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Healthcare costs associated with breast cancer in Germany: a claims data analysis

Abstract

Purpose

This study estimates the healthcare costs associated with breast cancer (BC) for different treatment phases (initial, intermediate, terminal) in Germany from the payer’s perspective.

Methods

The analysis uses claims data from the AOK Bayern covering 2011–2014 for continuously insured BC patients identified through inpatient and outpatient diagnoses. We calculate the healthcare costs attributable to BC using a control group design comparing the target population to a 1:2 matched control group adjusted for age, gender, and comorbidities. For incident and prevalent BC cases, we calculate age-standardized phase-specific incremental costs stratified by cost domain.

Results

The initial, intermediate, and terminal phases comprise 3841, 28,315, and 1767 BC cases, respectively. BC-related incremental costs follow a u-shaped curve, with costs highest near diagnosis and death, and lower in between. With average costs of €33,237 per incident and €28,211 per prevalent case in the remaining 11 months before death, the highest BC-related incremental healthcare costs can be found in the terminal phase. In the initial phase, there were mean incremental costs of €21,455 the first 11 months after diagnosis. In the intermediate phase, incremental costs totaled €2851 per incident and €2387 per prevalent case per year. Healthcare costs decreased with age in most phases. The cost drivers depend on the treatment phase, with cytostatic drugs and inpatient treatment showing the highest economic impact in most phases.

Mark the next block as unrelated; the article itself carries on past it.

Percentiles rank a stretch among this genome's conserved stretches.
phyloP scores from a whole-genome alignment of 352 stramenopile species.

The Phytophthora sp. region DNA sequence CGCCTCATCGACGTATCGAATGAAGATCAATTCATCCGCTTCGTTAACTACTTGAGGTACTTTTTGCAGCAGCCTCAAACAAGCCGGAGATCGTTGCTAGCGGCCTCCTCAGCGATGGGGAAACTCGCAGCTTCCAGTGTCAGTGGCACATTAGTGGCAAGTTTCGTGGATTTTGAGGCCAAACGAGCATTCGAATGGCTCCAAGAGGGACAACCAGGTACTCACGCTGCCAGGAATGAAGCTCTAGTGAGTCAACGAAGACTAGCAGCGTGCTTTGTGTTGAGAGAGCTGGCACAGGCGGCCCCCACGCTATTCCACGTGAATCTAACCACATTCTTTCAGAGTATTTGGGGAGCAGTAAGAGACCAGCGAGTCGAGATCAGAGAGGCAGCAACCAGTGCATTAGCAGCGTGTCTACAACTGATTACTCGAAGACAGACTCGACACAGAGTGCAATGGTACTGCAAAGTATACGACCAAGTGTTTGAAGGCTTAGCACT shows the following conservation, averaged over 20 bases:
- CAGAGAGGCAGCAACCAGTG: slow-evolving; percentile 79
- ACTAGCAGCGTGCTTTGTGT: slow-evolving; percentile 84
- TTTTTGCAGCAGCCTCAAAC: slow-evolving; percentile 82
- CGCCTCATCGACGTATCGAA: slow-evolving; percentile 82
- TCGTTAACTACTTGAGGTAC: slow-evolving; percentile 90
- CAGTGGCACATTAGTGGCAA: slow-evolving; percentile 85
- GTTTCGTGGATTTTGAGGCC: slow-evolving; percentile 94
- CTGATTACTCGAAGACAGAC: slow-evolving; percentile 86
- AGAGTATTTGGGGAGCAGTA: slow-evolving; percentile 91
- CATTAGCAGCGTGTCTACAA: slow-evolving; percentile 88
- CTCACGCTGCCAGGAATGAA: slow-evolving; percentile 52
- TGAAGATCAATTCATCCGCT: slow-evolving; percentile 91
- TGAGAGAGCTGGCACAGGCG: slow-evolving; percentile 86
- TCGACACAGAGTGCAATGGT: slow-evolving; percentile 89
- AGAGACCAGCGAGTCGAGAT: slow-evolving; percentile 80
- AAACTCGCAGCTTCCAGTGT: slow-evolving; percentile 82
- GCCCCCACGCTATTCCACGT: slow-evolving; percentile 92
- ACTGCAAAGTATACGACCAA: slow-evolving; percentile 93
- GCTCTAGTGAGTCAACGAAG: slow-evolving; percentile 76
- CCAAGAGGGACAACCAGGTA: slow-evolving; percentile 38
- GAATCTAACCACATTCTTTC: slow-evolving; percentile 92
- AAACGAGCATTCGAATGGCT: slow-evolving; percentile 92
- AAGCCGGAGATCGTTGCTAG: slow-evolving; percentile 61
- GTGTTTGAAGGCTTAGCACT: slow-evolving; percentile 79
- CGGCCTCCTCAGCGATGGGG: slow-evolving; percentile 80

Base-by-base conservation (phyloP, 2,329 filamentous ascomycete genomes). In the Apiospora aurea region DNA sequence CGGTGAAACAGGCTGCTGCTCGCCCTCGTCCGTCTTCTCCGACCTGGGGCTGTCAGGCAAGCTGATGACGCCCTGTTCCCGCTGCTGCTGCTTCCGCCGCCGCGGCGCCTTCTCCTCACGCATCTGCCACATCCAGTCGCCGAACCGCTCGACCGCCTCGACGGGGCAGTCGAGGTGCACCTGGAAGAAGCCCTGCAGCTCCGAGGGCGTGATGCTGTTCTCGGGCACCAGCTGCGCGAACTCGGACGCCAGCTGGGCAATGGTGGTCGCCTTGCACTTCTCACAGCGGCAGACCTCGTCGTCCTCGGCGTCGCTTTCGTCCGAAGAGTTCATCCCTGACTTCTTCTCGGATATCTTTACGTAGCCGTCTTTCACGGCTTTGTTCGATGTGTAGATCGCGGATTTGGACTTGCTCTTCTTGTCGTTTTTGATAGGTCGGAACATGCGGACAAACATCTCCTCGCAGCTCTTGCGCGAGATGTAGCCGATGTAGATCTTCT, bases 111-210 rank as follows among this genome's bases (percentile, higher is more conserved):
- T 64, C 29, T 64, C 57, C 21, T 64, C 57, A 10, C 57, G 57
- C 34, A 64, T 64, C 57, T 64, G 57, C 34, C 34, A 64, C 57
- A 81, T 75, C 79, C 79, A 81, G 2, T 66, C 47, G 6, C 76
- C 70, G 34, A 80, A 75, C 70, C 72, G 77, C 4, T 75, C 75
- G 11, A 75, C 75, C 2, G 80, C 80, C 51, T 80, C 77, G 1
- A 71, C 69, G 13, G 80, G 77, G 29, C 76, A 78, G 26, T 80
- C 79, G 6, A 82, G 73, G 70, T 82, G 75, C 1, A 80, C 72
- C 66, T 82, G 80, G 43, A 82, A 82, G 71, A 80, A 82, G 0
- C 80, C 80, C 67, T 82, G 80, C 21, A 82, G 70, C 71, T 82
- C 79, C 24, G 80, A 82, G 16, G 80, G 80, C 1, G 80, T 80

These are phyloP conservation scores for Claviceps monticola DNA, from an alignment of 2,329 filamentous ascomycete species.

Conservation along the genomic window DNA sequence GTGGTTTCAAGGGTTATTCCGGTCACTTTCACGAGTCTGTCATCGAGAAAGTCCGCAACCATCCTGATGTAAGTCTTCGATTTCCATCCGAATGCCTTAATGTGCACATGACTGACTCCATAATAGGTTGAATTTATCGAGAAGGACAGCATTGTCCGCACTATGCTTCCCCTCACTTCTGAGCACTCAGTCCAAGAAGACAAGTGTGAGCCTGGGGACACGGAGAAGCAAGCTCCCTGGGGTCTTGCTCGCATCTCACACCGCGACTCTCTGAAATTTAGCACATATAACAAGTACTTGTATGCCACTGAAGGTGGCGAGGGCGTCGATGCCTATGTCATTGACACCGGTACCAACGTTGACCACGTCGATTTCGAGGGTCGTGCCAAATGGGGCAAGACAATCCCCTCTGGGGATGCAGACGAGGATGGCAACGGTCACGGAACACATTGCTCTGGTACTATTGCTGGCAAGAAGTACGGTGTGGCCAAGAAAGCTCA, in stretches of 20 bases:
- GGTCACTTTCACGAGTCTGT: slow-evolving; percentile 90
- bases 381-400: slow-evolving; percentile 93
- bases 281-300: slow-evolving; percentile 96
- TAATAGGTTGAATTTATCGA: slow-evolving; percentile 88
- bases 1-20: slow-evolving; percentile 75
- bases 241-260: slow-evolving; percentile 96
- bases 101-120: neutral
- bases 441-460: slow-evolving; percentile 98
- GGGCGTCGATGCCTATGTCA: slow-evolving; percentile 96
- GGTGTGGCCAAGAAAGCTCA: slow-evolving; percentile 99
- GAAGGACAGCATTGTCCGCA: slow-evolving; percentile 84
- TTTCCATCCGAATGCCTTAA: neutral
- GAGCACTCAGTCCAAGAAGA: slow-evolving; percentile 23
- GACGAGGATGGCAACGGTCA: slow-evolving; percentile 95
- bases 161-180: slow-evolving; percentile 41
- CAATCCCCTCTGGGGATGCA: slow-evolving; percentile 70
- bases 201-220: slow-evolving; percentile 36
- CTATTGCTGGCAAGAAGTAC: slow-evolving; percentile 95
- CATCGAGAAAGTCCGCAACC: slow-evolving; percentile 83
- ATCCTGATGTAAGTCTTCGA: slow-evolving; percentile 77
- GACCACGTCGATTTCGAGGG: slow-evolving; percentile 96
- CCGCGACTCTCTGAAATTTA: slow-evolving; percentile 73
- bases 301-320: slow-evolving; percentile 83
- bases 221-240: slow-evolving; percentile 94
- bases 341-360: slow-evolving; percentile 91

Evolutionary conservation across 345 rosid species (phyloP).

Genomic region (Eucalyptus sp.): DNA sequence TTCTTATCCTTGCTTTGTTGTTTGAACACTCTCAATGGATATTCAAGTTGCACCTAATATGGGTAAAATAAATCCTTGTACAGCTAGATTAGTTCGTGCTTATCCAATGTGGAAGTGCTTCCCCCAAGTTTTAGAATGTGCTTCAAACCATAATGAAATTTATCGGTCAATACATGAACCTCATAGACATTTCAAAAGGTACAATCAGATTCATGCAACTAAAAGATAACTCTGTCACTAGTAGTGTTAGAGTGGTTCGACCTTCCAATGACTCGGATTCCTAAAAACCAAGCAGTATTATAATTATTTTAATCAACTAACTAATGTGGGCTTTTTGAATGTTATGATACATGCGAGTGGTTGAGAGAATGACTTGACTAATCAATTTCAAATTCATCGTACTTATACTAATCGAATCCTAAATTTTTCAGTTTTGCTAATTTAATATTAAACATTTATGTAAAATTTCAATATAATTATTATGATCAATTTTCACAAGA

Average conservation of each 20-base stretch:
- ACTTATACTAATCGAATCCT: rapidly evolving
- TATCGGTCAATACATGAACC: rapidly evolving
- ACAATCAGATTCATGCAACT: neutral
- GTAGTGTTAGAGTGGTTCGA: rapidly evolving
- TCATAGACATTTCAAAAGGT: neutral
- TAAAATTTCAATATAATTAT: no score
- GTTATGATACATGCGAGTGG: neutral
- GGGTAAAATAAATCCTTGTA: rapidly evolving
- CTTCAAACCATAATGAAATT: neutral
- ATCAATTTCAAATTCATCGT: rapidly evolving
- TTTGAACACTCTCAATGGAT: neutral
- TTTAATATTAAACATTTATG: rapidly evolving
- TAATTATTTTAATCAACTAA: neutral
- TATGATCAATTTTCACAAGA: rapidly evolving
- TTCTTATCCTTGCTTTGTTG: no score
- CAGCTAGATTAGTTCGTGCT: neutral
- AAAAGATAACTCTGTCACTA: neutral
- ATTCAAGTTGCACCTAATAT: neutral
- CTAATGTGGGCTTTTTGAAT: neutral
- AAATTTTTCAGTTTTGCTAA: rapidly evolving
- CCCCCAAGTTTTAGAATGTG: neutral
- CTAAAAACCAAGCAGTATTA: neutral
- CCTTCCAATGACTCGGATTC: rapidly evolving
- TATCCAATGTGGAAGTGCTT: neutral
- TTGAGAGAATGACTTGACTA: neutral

Conclusion

The study concludes that BC care costs impose a relevant economic burden on statutory health insurance and vary substantially depending on the treatment phase.

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Fig. 1

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Correspondence to Kristine Kreis.

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Appendices

Appendix 1

See Table 5

Table 5 Claims defining treatment types in BC patients

Appendix 2

See Fig. 2

Fig. 2
figure2

Age-standardized incremental healthcare costs of BC cases in the initial phase by treatment type (in €, mean). As cases were few we aggregated BC cases with radiotherapy (n = 68) or chemotherapy (n = 33) or radiotherapy + chemotherapy (n = 17) or no active therapy (n = 1110) to “other forms of therapy”. The group “no active therapy” includes all BC cases without any claim for surgery, radiotherapy and chemotherapy

Appendix 3

See Fig. 3

Fig. 3
figure3

Age-standardized incremental healthcare costs of BC cases in the terminal phase by treatment type (in €, mean). The group “no active therapy” includes all BC cases without any claim for surgery, radiotherapy and chemotherapy

Appendix 4

See Table 6

Table 6 Unstandardized healthcare costs of incident BC cases (n) in Germany by age group (in €, mean [standard deviation])

Appendix 5

See Table 7

Table 7 Unstandardized healthcare costs of prevalent BC cases (n) in Germany by age group (in €, mean [standard deviation])

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Cite this article

Kreis, K., Plöthner, M., Schmidt, T. et al. Healthcare costs associated with breast cancer in Germany: a claims data analysis. Eur J Health Econ (2020) doi:10.1007/s10198-019-01148-w

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Keywords

  • Breast cancer
  • Disease cost
  • Claims data
  • Joinpoint
  • Germany

JEL Classification

  • I10
  • I13
  • I14